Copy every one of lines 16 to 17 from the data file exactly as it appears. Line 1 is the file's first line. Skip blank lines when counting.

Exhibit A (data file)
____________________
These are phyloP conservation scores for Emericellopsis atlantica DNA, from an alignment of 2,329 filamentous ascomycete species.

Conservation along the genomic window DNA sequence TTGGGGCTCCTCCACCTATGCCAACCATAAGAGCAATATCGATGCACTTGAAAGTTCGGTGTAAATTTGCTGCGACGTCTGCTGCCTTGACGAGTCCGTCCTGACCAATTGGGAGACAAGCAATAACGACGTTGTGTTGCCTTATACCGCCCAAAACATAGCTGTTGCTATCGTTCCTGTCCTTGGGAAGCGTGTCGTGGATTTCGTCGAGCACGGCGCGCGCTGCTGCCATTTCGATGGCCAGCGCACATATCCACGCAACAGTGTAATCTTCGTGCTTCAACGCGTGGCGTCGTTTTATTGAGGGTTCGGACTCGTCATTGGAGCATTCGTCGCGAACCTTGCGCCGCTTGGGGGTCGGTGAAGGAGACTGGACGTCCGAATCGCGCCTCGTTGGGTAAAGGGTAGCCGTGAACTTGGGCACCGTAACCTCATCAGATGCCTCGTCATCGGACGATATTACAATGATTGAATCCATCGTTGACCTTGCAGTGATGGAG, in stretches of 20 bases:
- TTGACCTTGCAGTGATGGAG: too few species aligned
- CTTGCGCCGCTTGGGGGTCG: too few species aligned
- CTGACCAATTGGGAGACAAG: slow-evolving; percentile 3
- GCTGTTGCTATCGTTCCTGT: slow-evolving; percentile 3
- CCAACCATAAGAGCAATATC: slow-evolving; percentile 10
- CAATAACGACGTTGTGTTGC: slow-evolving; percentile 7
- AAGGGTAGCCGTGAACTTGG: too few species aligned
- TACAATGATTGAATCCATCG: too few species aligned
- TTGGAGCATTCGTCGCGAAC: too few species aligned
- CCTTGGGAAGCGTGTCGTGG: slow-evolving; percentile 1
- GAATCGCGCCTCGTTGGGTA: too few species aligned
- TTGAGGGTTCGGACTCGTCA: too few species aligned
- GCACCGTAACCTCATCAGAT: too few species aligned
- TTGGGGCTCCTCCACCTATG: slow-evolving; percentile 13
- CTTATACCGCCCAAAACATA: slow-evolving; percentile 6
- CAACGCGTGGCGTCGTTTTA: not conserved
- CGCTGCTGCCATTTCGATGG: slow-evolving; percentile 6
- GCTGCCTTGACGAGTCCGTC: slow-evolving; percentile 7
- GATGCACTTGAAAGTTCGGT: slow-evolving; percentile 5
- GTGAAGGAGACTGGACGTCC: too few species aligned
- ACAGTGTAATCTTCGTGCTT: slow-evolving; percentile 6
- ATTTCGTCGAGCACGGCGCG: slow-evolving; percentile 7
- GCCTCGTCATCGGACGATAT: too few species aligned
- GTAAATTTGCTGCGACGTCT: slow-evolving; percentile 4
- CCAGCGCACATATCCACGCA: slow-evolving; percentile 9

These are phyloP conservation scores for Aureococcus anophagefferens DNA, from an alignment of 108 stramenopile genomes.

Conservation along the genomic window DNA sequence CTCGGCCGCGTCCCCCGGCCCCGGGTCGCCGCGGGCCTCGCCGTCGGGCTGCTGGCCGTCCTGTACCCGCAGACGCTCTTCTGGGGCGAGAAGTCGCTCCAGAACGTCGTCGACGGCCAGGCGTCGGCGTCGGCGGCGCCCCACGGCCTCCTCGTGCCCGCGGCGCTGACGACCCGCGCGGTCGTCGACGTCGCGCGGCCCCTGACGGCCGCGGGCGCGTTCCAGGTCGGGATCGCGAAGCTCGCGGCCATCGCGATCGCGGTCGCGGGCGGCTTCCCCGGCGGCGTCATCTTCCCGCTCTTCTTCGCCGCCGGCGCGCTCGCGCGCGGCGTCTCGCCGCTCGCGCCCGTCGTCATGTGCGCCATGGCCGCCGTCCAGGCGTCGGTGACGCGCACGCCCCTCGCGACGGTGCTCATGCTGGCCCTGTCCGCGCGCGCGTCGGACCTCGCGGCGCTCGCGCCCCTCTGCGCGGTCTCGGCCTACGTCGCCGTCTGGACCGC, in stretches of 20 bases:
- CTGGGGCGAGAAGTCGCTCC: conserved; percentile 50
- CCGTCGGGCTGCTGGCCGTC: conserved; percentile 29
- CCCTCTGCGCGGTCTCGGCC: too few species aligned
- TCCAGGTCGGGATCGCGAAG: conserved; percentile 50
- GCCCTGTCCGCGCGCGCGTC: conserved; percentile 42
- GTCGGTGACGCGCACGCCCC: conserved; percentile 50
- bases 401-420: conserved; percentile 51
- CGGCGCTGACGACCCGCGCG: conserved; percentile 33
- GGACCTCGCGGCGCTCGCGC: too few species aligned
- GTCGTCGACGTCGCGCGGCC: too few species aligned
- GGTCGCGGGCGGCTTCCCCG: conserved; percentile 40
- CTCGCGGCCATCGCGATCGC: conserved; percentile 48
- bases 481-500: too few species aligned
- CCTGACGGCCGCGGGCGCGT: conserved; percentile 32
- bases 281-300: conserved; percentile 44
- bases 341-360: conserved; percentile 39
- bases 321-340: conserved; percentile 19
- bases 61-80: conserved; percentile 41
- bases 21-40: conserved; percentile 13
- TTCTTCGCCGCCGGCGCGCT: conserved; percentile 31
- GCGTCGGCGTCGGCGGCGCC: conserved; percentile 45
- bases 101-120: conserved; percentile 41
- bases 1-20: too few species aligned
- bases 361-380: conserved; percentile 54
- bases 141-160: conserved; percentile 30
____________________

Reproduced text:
- TTGGGGCTCCTCCACCTATG: slow-evolving; percentile 13
- CTTATACCGCCCAAAACATA: slow-evolving; percentile 6